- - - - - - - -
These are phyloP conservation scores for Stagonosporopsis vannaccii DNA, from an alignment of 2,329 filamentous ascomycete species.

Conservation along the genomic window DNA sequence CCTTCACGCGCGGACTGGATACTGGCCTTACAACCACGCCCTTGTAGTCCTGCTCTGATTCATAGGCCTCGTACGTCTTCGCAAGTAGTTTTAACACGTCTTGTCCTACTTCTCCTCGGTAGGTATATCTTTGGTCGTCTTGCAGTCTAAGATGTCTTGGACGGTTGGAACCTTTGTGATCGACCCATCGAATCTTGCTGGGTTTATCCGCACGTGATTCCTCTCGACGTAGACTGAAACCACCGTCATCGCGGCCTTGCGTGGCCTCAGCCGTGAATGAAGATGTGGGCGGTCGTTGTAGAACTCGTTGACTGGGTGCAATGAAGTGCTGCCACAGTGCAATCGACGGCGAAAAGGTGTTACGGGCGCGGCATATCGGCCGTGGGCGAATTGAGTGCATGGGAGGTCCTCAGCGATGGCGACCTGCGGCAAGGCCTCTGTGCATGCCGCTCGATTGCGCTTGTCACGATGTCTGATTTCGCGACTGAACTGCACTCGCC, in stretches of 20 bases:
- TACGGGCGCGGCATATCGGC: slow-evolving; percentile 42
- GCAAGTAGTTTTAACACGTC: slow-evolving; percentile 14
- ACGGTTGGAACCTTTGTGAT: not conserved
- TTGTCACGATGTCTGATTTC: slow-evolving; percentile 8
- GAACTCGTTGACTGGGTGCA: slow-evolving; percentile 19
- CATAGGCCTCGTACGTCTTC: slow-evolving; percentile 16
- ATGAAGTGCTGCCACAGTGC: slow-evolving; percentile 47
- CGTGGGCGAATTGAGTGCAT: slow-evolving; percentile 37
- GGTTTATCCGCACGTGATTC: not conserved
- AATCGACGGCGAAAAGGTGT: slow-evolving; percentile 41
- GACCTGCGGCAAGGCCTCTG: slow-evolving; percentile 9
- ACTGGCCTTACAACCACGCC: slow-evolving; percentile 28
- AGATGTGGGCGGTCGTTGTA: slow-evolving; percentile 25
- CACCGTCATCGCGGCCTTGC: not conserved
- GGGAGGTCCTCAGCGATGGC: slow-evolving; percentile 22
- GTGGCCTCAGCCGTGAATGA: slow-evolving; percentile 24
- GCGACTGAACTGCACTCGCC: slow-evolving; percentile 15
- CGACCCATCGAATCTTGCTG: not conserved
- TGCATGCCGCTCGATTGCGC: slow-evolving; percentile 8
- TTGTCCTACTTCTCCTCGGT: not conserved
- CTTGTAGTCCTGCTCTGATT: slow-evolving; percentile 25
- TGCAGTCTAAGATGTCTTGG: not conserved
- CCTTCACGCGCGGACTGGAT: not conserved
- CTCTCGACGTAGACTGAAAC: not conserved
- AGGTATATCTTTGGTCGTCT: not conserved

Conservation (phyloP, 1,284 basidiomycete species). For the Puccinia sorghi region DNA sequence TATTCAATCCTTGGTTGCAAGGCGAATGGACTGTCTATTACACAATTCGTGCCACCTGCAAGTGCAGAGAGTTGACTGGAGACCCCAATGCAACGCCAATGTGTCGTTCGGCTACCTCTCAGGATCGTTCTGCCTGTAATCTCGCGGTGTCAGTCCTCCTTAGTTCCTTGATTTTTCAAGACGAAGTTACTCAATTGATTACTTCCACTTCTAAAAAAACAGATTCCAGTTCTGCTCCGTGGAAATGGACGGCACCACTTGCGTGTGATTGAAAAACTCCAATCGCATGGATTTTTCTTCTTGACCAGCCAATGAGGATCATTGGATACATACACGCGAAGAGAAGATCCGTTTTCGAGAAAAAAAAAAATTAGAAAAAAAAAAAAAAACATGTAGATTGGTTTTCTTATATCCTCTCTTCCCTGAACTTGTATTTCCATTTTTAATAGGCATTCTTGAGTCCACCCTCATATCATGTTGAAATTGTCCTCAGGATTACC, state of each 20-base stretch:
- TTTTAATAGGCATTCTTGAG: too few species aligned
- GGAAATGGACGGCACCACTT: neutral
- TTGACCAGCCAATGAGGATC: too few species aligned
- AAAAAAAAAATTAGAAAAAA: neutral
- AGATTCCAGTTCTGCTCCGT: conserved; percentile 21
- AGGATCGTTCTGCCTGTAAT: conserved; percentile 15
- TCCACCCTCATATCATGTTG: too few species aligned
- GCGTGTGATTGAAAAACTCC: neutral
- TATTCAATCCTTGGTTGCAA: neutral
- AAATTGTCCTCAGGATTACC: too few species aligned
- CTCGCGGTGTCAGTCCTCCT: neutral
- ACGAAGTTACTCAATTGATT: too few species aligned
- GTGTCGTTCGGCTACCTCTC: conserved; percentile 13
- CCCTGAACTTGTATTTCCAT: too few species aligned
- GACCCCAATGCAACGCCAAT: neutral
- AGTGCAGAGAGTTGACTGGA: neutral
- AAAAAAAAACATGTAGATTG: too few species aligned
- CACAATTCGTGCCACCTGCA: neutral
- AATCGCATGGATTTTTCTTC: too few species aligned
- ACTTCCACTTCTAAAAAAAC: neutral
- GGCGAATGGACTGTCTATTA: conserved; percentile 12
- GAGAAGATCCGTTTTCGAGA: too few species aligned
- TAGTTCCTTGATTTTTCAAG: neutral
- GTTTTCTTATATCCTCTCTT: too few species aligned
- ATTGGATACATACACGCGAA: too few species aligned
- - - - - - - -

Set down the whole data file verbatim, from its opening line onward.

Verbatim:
These are phyloP conservation scores for Stagonosporopsis vannaccii DNA, from an alignment of 2,329 filamentous ascomycete species.

Conservation along the genomic window DNA sequence CCTTCACGCGCGGACTGGATACTGGCCTTACAACCACGCCCTTGTAGTCCTGCTCTGATTCATAGGCCTCGTACGTCTTCGCAAGTAGTTTTAACACGTCTTGTCCTACTTCTCCTCGGTAGGTATATCTTTGGTCGTCTTGCAGTCTAAGATGTCTTGGACGGTTGGAACCTTTGTGATCGACCCATCGAATCTTGCTGGGTTTATCCGCACGTGATTCCTCTCGACGTAGACTGAAACCACCGTCATCGCGGCCTTGCGTGGCCTCAGCCGTGAATGAAGATGTGGGCGGTCGTTGTAGAACTCGTTGACTGGGTGCAATGAAGTGCTGCCACAGTGCAATCGACGGCGAAAAGGTGTTACGGGCGCGGCATATCGGCCGTGGGCGAATTGAGTGCATGGGAGGTCCTCAGCGATGGCGACCTGCGGCAAGGCCTCTGTGCATGCCGCTCGATTGCGCTTGTCACGATGTCTGATTTCGCGACTGAACTGCACTCGCC, in stretches of 20 bases:
- TACGGGCGCGGCATATCGGC: slow-evolving; percentile 42
- GCAAGTAGTTTTAACACGTC: slow-evolving; percentile 14
- ACGGTTGGAACCTTTGTGAT: not conserved
- TTGTCACGATGTCTGATTTC: slow-evolving; percentile 8
- GAACTCGTTGACTGGGTGCA: slow-evolving; percentile 19
- CATAGGCCTCGTACGTCTTC: slow-evolving; percentile 16
- ATGAAGTGCTGCCACAGTGC: slow-evolving; percentile 47
- CGTGGGCGAATTGAGTGCAT: slow-evolving; percentile 37
- GGTTTATCCGCACGTGATTC: not conserved
- AATCGACGGCGAAAAGGTGT: slow-evolving; percentile 41
- GACCTGCGGCAAGGCCTCTG: slow-evolving; percentile 9
- ACTGGCCTTACAACCACGCC: slow-evolving; percentile 28
- AGATGTGGGCGGTCGTTGTA: slow-evolving; percentile 25
- CACCGTCATCGCGGCCTTGC: not conserved
- GGGAGGTCCTCAGCGATGGC: slow-evolving; percentile 22
- GTGGCCTCAGCCGTGAATGA: slow-evolving; percentile 24
- GCGACTGAACTGCACTCGCC: slow-evolving; percentile 15
- CGACCCATCGAATCTTGCTG: not conserved
- TGCATGCCGCTCGATTGCGC: slow-evolving; percentile 8
- TTGTCCTACTTCTCCTCGGT: not conserved
- CTTGTAGTCCTGCTCTGATT: slow-evolving; percentile 25
- TGCAGTCTAAGATGTCTTGG: not conserved
- CCTTCACGCGCGGACTGGAT: not conserved
- CTCTCGACGTAGACTGAAAC: not conserved
- AGGTATATCTTTGGTCGTCT: not conserved

Conservation (phyloP, 1,284 basidiomycete species). For the Puccinia sorghi region DNA sequence TATTCAATCCTTGGTTGCAAGGCGAATGGACTGTCTATTACACAATTCGTGCCACCTGCAAGTGCAGAGAGTTGACTGGAGACCCCAATGCAACGCCAATGTGTCGTTCGGCTACCTCTCAGGATCGTTCTGCCTGTAATCTCGCGGTGTCAGTCCTCCTTAGTTCCTTGATTTTTCAAGACGAAGTTACTCAATTGATTACTTCCACTTCTAAAAAAACAGATTCCAGTTCTGCTCCGTGGAAATGGACGGCACCACTTGCGTGTGATTGAAAAACTCCAATCGCATGGATTTTTCTTCTTGACCAGCCAATGAGGATCATTGGATACATACACGCGAAGAGAAGATCCGTTTTCGAGAAAAAAAAAAATTAGAAAAAAAAAAAAAAACATGTAGATTGGTTTTCTTATATCCTCTCTTCCCTGAACTTGTATTTCCATTTTTAATAGGCATTCTTGAGTCCACCCTCATATCATGTTGAAATTGTCCTCAGGATTACC, state of each 20-base stretch:
- TTTTAATAGGCATTCTTGAG: too few species aligned
- GGAAATGGACGGCACCACTT: neutral
- TTGACCAGCCAATGAGGATC: too few species aligned
- AAAAAAAAAATTAGAAAAAA: neutral
- AGATTCCAGTTCTGCTCCGT: conserved; percentile 21
- AGGATCGTTCTGCCTGTAAT: conserved; percentile 15
- TCCACCCTCATATCATGTTG: too few species aligned
- GCGTGTGATTGAAAAACTCC: neutral
- TATTCAATCCTTGGTTGCAA: neutral
- AAATTGTCCTCAGGATTACC: too few species aligned
- CTCGCGGTGTCAGTCCTCCT: neutral
- ACGAAGTTACTCAATTGATT: too few species aligned
- GTGTCGTTCGGCTACCTCTC: conserved; percentile 13
- CCCTGAACTTGTATTTCCAT: too few species aligned
- GACCCCAATGCAACGCCAAT: neutral
- AGTGCAGAGAGTTGACTGGA: neutral
- AAAAAAAAACATGTAGATTG: too few species aligned
- CACAATTCGTGCCACCTGCA: neutral
- AATCGCATGGATTTTTCTTC: too few species aligned
- ACTTCCACTTCTAAAAAAAC: neutral
- GGCGAATGGACTGTCTATTA: conserved; percentile 12
- GAGAAGATCCGTTTTCGAGA: too few species aligned
- TAGTTCCTTGATTTTTCAAG: neutral
- GTTTTCTTATATCCTCTCTT: too few species aligned
- ATTGGATACATACACGCGAA: too few species aligned